My new job and new life as an expat English teacher was my escape ladder: my attempt to escape my destiny as just another casualty. I could see the way my life was going. I was going to end up being just another statistic, another tragedy, another loss that no one thinks about after the initial platitudes, and besides I always had the sneaking suspicion that if I held on there would be better days around the corner. Back home, I had ended up falling into whatever made me feel less: less pain, less me, even less woman. I wanted to be numb and faceless. I needed to be ignored or at least not hated. I needed much less than the screamingly mundane and harsh reality that I was failing to function within.
Tokyo saved me. As I fumbled my way around a world I could not communicate with, and that I could not read in any sense, literal or figurative, I felt suddenly free. It was a world that I could only interact with on its terms. This blank new world demanded little of me: I went to work teaching English, behaved as a decent transitory resident, and in return Japan was mine. I was free of western society and the expectations put upon me. There was no judgement heaped on me for my mistakes and troubles, because I had left all that far behind. I was not an unknown quantity; I was an entirely new person. I was free of my past. I was free of who I was, when I was, where I was, and more than that, the rest of the world could not pour information into me, because I simply did not understand what anyone was trying to communicate to me.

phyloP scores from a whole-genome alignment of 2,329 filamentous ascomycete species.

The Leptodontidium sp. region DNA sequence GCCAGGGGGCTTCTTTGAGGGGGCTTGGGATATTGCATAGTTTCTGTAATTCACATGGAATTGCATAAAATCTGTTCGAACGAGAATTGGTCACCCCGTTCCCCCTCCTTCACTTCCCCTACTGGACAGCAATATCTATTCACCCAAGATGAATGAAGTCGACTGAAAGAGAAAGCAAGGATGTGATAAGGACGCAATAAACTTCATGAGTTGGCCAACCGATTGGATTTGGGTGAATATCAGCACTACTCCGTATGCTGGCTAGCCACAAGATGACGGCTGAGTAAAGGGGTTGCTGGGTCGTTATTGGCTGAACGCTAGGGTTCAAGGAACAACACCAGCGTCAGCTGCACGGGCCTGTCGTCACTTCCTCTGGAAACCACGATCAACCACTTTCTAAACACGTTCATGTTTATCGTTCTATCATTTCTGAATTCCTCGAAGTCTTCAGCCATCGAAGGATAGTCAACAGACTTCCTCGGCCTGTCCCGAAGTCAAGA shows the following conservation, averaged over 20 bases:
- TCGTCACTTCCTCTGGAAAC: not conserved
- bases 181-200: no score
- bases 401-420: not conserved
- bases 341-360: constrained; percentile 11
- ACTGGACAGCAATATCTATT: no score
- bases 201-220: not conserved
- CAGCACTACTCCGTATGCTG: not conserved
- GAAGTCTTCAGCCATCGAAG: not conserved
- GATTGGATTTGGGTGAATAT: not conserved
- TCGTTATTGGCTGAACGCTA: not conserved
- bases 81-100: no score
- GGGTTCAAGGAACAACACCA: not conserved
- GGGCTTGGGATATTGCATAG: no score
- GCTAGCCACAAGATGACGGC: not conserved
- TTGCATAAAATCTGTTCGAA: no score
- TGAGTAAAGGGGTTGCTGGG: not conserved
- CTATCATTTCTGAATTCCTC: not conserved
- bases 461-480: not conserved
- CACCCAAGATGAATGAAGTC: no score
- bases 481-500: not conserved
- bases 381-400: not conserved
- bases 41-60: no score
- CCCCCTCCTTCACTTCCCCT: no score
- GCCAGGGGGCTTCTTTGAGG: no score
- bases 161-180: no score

It wasn’t just a new start; it was a wiping clean of the slate. It was not an escape as much as a free fall with no ropes. I was in my mid-twenties and I was going to start again. There was a freedom I experienced that Japanese women didn’t seem to at that time. Japanese society had no expectations of me, as I was foreign to it. Japanese society generally expected me to be a barbarian, to have no manners and to not understand how the new world turned and worked in a harmony I had not previously experienced. When I was solemnly given a card announcing I had been registered as an ‘alien’, it all made perfect sense. I had not merely left my life behind; I might as well have gone to a different, seemingly more civilized planet. Everyone expected that I would be different, that I would be an offense to the ‘wa’ – the social harmony. I was no longer disappointing anybody. My weirdness and inability to fit in was explained wholly by my nationality, and it was a huge relief to me.
Tokyo is a neon wonderland. It was strange even then, just as much as it was in later years. It is a curious mixture of peaceful and safe, and loud and bustling. The city towers above in walls of glass and concrete, the sun reflecting off surfaces and making the summers even more unbearable than they would otherwise be. Nothing was quite how I was used to it being. Drug stores became adventures in their own right. Buying food was an expedition. Seeing a doctor was a quest with variable results. Mundane life became quite extraordinary.
In downtown Tokyo shops and hotels, panchinko pin ball gambling parlors, hostess bars, train stations, bakeries and restaurants fight for business, all advertising and declaring their specialties in words I could not read. I gulped down words written in romanji (normal English letters), like a woman dying of thirst, yet the words didn’t seem to mean what they meant usually.